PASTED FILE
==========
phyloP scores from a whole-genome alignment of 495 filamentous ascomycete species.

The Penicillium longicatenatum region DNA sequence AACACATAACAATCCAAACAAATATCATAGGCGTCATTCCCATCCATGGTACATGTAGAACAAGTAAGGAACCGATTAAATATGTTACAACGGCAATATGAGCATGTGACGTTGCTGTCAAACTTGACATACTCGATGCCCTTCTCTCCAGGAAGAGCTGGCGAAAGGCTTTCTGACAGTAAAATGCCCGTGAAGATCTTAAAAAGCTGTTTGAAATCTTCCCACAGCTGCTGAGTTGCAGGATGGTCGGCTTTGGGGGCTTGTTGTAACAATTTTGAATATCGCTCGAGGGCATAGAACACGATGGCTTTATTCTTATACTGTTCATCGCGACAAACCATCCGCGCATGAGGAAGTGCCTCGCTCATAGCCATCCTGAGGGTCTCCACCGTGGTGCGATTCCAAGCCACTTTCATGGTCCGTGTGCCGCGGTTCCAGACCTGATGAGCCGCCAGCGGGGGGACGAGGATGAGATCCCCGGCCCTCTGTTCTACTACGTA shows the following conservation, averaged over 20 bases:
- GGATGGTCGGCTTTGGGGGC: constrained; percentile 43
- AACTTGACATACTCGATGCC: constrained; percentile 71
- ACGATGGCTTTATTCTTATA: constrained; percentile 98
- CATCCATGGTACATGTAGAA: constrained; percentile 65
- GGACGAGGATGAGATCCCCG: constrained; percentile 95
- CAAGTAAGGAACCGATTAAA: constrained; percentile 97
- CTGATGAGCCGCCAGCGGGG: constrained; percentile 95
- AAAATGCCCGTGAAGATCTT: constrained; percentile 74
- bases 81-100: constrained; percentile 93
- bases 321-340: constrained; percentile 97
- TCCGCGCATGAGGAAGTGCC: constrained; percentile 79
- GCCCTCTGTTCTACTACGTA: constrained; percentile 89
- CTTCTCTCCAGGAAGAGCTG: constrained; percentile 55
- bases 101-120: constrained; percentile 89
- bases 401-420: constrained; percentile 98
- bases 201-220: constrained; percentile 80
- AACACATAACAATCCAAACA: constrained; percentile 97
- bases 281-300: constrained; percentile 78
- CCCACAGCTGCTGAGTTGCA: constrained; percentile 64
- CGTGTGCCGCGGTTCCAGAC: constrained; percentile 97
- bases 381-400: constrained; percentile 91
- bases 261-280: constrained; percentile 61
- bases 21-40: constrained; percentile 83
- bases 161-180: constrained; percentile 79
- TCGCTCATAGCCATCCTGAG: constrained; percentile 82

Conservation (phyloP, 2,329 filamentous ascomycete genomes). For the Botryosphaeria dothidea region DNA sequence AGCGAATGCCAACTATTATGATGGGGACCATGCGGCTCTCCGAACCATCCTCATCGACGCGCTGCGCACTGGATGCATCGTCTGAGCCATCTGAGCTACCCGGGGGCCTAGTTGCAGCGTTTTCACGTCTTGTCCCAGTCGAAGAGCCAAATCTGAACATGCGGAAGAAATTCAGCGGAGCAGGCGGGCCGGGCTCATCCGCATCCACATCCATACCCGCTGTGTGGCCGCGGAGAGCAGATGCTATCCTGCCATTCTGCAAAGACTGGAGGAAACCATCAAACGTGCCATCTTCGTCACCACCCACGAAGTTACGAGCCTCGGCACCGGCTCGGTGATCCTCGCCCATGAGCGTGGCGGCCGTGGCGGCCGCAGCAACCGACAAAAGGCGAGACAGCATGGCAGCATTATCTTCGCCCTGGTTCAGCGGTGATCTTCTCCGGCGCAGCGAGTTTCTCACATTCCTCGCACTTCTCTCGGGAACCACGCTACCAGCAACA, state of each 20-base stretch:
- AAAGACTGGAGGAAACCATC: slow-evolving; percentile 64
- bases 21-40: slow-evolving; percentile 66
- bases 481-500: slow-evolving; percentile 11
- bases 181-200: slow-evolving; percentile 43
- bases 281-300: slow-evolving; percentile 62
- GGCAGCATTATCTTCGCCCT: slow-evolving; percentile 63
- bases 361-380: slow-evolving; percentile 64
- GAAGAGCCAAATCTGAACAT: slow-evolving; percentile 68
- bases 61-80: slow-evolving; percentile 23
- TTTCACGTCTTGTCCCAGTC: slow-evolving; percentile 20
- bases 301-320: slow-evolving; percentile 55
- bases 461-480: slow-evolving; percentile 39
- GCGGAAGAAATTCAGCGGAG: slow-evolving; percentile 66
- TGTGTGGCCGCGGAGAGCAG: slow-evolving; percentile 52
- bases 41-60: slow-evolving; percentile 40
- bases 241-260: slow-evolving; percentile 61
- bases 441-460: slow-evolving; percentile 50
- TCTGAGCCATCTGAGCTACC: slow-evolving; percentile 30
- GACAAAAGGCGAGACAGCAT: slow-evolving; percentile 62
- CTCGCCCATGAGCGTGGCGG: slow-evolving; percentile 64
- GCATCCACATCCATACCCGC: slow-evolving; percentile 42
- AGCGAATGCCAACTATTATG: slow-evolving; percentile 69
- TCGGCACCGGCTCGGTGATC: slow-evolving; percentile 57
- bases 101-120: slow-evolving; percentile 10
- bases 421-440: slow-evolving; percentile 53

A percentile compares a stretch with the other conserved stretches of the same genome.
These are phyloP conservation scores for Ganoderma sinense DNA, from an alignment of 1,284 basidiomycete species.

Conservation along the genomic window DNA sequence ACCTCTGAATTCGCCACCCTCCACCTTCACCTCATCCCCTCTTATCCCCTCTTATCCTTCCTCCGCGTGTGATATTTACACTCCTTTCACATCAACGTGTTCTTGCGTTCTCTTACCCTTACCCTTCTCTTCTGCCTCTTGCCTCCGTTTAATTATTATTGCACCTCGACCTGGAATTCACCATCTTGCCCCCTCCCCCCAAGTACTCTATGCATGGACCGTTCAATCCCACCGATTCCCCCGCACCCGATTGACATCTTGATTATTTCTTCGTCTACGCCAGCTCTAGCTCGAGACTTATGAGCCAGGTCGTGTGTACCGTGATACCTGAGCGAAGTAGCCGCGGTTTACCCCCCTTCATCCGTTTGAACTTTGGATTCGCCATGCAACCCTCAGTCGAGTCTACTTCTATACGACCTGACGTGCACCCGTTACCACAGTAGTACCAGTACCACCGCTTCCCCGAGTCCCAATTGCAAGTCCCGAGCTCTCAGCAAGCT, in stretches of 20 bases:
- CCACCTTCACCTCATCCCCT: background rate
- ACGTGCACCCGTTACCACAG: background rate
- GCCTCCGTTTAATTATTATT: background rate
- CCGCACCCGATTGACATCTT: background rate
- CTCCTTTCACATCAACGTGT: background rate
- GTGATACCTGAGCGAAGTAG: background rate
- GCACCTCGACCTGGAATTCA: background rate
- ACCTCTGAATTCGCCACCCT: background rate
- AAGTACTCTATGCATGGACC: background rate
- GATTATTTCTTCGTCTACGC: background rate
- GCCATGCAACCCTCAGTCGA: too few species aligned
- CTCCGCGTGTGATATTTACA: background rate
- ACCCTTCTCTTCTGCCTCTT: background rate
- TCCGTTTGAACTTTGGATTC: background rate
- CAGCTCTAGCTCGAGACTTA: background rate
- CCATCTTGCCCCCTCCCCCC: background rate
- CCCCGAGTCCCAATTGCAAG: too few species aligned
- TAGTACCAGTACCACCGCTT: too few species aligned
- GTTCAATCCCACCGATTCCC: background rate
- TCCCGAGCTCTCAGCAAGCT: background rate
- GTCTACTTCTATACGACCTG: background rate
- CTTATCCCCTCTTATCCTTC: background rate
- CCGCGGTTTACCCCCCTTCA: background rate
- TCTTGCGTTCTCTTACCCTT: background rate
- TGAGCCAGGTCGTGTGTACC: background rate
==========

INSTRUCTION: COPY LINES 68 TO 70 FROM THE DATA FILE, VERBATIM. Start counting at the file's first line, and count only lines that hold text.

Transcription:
- CTCCGCGTGTGATATTTACA: background rate
- ACCCTTCTCTTCTGCCTCTT: background rate
- TCCGTTTGAACTTTGGATTC: background rate